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A Better Place
Entry 1010, on 2009-05-14 at 20:56:07 (Rating 3, Computers)
I have often been guilty of verbally abusing Microsoft and taking a certain amount of perverse pleasure when they fail. I do have good reasons for this. Of all the support work I do in my job a huge proportion is related to Microsoft products which just don't work properly. So I don't apologise for this and if you find it boring please stop reading now because its about to happen again!
I found a Slashdot article today which graphed the change in use of various web browsers over the last 5 years. If you want a look, the graph (and discussion) is here but I will summarise the trends in this blog entry anyway.
Four browsers are tracked: Internet Explorer, Firefox, Safari and Chrome. The most important statistic is that IE has dropped from 92% to 66%. I know that 66% is still an impressive result because it means that IE has twice the share of all the other browsers combined but it is the trend which is important. Look at the graph and its very clear that IE is slipping and Firefox (and Safari and Chrome to a lesser extent) is rising.
Given another 5 years at this rate IE will be at 40% and Firefox will be at 42%. That is obviously significant but even now its becoming impossible for web developers to design web sites, databases, and web apps to work with IE and to ignore the rest. Unfortunately not everyone has heard the news and some sites still don't work well with anything except IE, but that will change.
I create a lot of web sites, databases and apps which use standard languages and protocols such as PHP, HTML, XML, CSS and Ajax and I prefer Safari because it supports these so well and its so fast, but I can use Firefox if I really need to. I would only use IE if there was no other option. I do use a Mac but my testing on PCs shows the same result.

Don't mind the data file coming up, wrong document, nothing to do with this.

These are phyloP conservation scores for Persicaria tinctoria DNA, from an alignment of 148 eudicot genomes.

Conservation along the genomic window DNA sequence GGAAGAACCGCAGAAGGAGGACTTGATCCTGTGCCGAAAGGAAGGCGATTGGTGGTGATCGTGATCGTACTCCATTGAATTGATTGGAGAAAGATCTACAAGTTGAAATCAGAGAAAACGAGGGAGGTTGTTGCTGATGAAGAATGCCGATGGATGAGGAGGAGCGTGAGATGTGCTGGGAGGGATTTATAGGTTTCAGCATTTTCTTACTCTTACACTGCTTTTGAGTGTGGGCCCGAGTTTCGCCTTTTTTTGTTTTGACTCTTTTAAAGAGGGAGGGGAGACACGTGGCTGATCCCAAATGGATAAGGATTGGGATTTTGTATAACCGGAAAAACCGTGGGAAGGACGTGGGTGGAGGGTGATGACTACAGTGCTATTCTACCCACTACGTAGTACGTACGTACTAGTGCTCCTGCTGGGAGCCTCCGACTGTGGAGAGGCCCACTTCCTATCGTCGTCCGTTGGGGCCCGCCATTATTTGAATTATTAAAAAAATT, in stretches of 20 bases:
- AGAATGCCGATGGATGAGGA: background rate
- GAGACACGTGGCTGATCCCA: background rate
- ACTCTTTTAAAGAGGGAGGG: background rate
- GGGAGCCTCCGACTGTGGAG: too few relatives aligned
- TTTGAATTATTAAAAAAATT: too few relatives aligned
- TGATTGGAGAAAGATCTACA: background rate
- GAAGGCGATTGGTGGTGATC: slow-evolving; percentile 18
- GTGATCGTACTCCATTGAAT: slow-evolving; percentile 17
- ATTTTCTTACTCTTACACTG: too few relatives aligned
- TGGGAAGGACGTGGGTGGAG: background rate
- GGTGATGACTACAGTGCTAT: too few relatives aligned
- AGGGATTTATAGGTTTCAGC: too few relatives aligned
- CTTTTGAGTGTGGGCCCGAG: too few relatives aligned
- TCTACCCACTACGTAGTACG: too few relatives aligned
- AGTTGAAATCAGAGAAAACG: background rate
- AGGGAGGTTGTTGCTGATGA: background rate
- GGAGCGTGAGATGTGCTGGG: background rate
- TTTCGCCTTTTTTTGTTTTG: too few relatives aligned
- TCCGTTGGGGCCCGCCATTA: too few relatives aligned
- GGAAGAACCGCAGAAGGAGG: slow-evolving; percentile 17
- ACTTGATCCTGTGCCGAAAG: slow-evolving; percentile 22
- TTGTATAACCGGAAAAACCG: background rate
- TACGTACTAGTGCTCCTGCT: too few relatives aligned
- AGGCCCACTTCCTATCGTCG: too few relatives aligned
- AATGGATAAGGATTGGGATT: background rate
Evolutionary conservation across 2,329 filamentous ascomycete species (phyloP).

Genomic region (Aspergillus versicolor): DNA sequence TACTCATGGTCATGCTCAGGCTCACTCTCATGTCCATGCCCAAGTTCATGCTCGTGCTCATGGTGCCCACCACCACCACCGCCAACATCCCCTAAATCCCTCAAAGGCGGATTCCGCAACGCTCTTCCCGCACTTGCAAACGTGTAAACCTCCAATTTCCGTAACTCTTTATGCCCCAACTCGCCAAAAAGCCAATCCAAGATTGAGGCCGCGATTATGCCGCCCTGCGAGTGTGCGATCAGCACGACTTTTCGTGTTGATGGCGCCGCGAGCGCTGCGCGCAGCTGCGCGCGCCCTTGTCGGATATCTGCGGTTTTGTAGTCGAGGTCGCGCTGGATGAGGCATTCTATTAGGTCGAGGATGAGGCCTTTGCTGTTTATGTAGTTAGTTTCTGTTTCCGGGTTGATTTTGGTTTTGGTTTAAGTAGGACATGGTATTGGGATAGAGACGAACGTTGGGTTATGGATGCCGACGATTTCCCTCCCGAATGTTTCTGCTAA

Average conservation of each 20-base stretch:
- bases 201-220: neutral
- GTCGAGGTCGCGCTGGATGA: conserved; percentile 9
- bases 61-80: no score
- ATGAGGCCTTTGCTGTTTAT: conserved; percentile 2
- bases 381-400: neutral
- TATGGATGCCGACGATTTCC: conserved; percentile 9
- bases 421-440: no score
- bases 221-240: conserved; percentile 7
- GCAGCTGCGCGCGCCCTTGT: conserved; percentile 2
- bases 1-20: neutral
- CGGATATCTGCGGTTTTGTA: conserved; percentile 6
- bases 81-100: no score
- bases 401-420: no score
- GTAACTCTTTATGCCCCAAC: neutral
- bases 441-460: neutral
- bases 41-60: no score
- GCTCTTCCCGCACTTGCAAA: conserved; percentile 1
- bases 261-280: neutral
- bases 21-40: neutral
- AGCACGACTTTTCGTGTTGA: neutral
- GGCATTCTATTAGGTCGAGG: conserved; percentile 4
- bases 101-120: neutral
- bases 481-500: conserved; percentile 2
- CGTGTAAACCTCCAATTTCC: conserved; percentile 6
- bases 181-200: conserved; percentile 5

So does this matter? All the major browsers are free so its not as if Microsoft relies on sales of IE for its income. Yes it does matter because of all the applications out there today the web browser is rapidly becoming the most important. Using web interfaces, databases and apps its possible to do almost anything on the Web now and that trend is likely to continue to grow. I'm not convinced that doing everything on-line and storing data in the cloud is the best model for everyone but the Web and web browsers will continue to become more important whether this trend accelerates or not.
So not having to rely on Microsoft for the most important program on your computer will surely make people realise that they don't need to rely on them for their "productivity" applications or operating system either.
Many years ago Microsoft used its monopoly position to destroy the opposition in the web browser market because they knew the browser was becoming more important. It worked initially, and at the time IE was a very competitive program (and I used it), but since then they have arrogantly used their advantage until people caught on to the fact that they didn't have to put up with second rate buggy, slow, insecure software.
Things can change and maybe Microsoft can recover and take back the ground they have lost but I don't think that will happen. Their corporate culture is too conservative and lacking in any genuine wish to make things better for their customers so I think they will continue to lose to their competitors.
What we really need now is for Open Office and Linux to be made more accessible and presented as a genuine option in the same way as Firefox was. If Microsoft lose their monopoly on operating systems and office software as well as web browsers then the computing world can only be a better place.
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